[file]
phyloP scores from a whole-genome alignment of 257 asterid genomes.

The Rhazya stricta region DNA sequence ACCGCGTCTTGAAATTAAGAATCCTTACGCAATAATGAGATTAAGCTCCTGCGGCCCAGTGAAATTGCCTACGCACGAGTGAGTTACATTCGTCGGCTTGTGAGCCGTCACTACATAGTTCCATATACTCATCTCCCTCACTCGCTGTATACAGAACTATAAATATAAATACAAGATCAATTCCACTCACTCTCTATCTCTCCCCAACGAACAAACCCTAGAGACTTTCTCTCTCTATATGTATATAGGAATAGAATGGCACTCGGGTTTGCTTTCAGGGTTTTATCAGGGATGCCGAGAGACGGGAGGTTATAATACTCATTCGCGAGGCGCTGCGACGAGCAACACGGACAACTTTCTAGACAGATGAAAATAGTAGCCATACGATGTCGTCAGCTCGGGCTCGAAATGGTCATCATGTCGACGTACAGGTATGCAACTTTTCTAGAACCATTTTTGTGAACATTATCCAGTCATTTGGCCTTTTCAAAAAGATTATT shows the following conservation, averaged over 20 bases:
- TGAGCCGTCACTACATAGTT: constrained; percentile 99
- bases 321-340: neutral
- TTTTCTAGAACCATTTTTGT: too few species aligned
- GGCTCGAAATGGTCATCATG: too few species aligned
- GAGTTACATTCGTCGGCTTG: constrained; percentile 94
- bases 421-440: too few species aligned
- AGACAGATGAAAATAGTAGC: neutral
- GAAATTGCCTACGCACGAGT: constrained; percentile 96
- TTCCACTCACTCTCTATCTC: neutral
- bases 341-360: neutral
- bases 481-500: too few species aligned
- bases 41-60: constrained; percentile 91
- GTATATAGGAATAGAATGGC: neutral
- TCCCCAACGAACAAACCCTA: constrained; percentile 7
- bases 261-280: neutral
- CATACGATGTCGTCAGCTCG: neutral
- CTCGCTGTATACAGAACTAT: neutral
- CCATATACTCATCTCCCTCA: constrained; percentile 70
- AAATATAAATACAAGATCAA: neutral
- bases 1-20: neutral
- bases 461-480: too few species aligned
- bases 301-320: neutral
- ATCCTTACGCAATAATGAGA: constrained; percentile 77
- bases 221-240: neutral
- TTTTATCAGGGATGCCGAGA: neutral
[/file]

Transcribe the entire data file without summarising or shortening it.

phyloP scores from a whole-genome alignment of 257 asterid genomes.

The Rhazya stricta region DNA sequence ACCGCGTCTTGAAATTAAGAATCCTTACGCAATAATGAGATTAAGCTCCTGCGGCCCAGTGAAATTGCCTACGCACGAGTGAGTTACATTCGTCGGCTTGTGAGCCGTCACTACATAGTTCCATATACTCATCTCCCTCACTCGCTGTATACAGAACTATAAATATAAATACAAGATCAATTCCACTCACTCTCTATCTCTCCCCAACGAACAAACCCTAGAGACTTTCTCTCTCTATATGTATATAGGAATAGAATGGCACTCGGGTTTGCTTTCAGGGTTTTATCAGGGATGCCGAGAGACGGGAGGTTATAATACTCATTCGCGAGGCGCTGCGACGAGCAACACGGACAACTTTCTAGACAGATGAAAATAGTAGCCATACGATGTCGTCAGCTCGGGCTCGAAATGGTCATCATGTCGACGTACAGGTATGCAACTTTTCTAGAACCATTTTTGTGAACATTATCCAGTCATTTGGCCTTTTCAAAAAGATTATT shows the following conservation, averaged over 20 bases:
- TGAGCCGTCACTACATAGTT: constrained; percentile 99
- bases 321-340: neutral
- TTTTCTAGAACCATTTTTGT: too few species aligned
- GGCTCGAAATGGTCATCATG: too few species aligned
- GAGTTACATTCGTCGGCTTG: constrained; percentile 94
- bases 421-440: too few species aligned
- AGACAGATGAAAATAGTAGC: neutral
- GAAATTGCCTACGCACGAGT: constrained; percentile 96
- TTCCACTCACTCTCTATCTC: neutral
- bases 341-360: neutral
- bases 481-500: too few species aligned
- bases 41-60: constrained; percentile 91
- GTATATAGGAATAGAATGGC: neutral
- TCCCCAACGAACAAACCCTA: constrained; percentile 7
- bases 261-280: neutral
- CATACGATGTCGTCAGCTCG: neutral
- CTCGCTGTATACAGAACTAT: neutral
- CCATATACTCATCTCCCTCA: constrained; percentile 70
- AAATATAAATACAAGATCAA: neutral
- bases 1-20: neutral
- bases 461-480: too few species aligned
- bases 301-320: neutral
- ATCCTTACGCAATAATGAGA: constrained; percentile 77
- bases 221-240: neutral
- TTTTATCAGGGATGCCGAGA: neutral